Ms. Munde is pitted against the MVA’s Bajrang Sonawane of the Sharad Pawar-led NCP (SP). In 2019, Mr. Sonawane had given a creditable fight to Ms. Pritam Munde, whose winning margin had drastically reduced from that of 2014.

The rival candidates for the Pune seat — the BJP (Mahayuti)’s Murlidhar Mohol and the Congress’ (MVA) Ravindra Dhangekar — both expressed confidence of victories.

Prior to casting his vote, Mr. Mohol said: “I have focused on how I can reach out to the citizens of Pune rather than on my political rival. I have consciously refrained from making any ad hominem attacks against my rival candidates. The citizens of Pune are highly educated and aware, and they vote solely for development and other issues.”

Mr. Dhangekar, a former leader of Raj Thackeray’s MNS who joined the Congress, arrived to cast his vote on a two-wheeler, with his wife riding pillion.

Key fight in Ahmednagar

Another key contest in this phase is the Ahmednagar (now renamed Ahilyanagar) Lok Sabha seat where the BJP’s Sujay Vikhe-Patil (the Mahayuti’s candidate) squared off against the MVA’s Nilesh Lanke, from the Sharad Pawar-led NCP (SP).

Prior to casting his vote, Sujay’s father, senior BJP leader Radhakrishna Vikhe-Patil, said both Mahayuti candidates from the two Lok Sabha seats in Ahmednagar district — Sujay Vikhe (Ahmednagar)and Sadashiv Lokhande (the reserved Shirdi seat) — would win by handsome margins. “It is only on social media where it is said these contests would be close run things. The ground reality is completely different,” said Mr. Radhakrishna Vikhe-Patil, who was once a tall Congress leader in the State before he joined the BJP.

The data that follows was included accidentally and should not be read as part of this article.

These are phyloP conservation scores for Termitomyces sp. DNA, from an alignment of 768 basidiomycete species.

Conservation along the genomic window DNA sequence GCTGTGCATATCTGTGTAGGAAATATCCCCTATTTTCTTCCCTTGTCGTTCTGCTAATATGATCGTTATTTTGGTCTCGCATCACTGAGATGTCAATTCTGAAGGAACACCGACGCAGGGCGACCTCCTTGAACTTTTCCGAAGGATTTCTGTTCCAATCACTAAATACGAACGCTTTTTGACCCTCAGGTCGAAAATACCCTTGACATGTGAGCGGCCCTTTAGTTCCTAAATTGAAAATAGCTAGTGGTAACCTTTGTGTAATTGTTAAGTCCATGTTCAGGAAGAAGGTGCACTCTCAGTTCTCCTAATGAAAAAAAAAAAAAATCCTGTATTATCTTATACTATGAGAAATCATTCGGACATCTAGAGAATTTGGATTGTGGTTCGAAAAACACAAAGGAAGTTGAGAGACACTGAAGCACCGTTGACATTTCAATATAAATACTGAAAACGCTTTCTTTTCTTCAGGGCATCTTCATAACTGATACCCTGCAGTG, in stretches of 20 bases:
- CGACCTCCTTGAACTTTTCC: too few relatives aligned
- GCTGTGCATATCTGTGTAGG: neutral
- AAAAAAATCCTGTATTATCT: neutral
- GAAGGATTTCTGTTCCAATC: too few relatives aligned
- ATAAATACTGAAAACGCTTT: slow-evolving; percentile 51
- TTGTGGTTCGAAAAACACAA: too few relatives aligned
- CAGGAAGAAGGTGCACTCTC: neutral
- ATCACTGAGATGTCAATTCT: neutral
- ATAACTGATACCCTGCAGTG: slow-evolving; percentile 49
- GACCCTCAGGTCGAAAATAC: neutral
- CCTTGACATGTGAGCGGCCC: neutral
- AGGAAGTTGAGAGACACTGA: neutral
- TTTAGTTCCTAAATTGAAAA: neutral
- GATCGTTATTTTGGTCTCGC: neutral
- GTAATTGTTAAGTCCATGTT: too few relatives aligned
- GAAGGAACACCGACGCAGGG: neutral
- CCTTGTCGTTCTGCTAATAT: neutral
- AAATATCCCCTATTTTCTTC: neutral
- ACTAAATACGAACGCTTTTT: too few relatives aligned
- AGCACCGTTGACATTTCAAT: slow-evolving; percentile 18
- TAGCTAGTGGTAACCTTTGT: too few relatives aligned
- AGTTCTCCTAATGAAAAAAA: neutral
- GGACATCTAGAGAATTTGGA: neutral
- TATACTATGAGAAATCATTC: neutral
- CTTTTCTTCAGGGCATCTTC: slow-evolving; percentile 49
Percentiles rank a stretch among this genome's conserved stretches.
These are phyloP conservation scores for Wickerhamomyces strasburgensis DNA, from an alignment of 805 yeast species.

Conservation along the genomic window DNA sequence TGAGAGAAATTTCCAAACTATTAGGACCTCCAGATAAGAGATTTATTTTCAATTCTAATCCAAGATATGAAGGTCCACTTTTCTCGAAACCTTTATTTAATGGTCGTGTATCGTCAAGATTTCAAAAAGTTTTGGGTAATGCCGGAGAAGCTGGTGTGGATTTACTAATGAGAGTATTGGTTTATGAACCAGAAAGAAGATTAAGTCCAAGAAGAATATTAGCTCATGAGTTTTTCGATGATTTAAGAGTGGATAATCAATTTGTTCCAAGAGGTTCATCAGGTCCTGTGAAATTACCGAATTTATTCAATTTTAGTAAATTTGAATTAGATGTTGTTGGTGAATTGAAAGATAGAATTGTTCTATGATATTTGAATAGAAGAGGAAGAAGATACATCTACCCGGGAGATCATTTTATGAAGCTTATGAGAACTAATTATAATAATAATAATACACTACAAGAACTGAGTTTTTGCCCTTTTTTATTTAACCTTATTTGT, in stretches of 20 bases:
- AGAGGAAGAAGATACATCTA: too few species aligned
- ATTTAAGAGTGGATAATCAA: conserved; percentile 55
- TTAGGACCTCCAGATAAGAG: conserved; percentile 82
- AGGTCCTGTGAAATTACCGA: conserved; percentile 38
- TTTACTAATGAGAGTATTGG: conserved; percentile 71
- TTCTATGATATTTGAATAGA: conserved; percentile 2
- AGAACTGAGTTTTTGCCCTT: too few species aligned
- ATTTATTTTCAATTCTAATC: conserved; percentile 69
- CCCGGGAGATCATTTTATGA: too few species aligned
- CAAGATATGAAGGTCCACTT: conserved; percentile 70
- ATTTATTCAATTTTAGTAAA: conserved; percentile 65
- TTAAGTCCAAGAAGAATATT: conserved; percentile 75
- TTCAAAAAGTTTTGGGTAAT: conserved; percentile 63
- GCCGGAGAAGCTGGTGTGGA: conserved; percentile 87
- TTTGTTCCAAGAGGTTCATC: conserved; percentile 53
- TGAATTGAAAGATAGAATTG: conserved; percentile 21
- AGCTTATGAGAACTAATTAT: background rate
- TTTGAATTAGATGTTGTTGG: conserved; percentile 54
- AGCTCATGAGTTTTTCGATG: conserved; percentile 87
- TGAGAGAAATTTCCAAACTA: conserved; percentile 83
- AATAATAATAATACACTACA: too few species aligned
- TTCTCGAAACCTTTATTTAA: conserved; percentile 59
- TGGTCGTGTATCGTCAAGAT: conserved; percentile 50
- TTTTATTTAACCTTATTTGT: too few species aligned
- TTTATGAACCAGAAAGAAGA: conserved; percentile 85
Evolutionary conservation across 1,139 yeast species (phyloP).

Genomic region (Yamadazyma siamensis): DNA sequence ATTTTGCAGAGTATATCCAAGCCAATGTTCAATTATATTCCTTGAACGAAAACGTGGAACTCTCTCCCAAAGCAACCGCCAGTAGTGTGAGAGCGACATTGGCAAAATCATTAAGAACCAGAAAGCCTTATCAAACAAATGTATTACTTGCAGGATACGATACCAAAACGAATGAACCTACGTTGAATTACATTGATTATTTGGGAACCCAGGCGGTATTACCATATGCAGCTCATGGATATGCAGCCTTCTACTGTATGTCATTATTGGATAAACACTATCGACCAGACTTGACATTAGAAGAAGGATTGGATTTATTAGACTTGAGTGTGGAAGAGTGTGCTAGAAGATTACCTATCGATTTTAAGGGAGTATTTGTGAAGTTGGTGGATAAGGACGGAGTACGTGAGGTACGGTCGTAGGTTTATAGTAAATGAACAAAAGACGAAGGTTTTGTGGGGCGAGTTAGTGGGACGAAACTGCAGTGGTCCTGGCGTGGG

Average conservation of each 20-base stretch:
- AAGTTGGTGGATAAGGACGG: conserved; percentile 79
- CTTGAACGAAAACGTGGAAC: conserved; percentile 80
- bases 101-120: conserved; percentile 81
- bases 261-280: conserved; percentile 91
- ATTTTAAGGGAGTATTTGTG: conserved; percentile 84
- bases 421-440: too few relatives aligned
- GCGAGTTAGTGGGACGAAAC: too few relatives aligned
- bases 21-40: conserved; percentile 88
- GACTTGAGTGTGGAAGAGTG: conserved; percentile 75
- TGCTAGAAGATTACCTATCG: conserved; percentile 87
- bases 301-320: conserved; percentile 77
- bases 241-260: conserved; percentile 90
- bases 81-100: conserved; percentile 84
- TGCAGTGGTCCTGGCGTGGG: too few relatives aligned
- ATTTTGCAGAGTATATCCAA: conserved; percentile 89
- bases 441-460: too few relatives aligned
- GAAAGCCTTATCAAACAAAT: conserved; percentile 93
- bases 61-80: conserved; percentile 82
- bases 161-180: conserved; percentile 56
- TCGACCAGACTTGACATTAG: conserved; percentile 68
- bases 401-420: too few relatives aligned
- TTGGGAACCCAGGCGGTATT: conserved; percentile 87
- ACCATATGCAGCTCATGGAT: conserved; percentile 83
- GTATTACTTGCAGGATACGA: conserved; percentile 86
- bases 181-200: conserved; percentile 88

Much more than a Lok Sabha fight, this contest typifies the epic, decades-old rivalry between the Vikhe-Patil and Pawar clans. In 2019, just before the Lok Sabha election, it was Mr. Sharad Pawar’s refusal to give up the Ahmednagar seat to its ally, the Congress, that had compelled Mr. Sujay Vikhe-Patil to seek a ticket from the BJP.

In Shirur, NCP (SP) leader Amol Kolhe, the incumbent MP, said there was no doubt he would be returned again to Parliament.

Dr. Kolhe is pitted against the former MP of Shirur, businessman Shivajirao-Adhalrao Patil, who is the candidate of the Ajit Pawar-led NCP faction and the Mahayuti.

As a political novice in 2019, Dr. Kolhe — an actor who achieved local celebrity status with his portrayals of 17th century Maratha warrior king Chhatrapati Shivaji and his son, Sambhaji, in two wildly popular Marathi serials — had emerged as a ‘giant killer’ in Shirur by trouncing Mr. Adhalrao-Patil, who was then with the undivided Shiv Sena.

Speaking to reporters before casting his vote, Dr. Kolhe said: ““Ajit Pawar will not be voting in Shirur, but the self-respecting public of this constituency will be voting and deciding the outcome of this contest. There is not the slightest doubt in my mind that I will be sent again to Parliament.”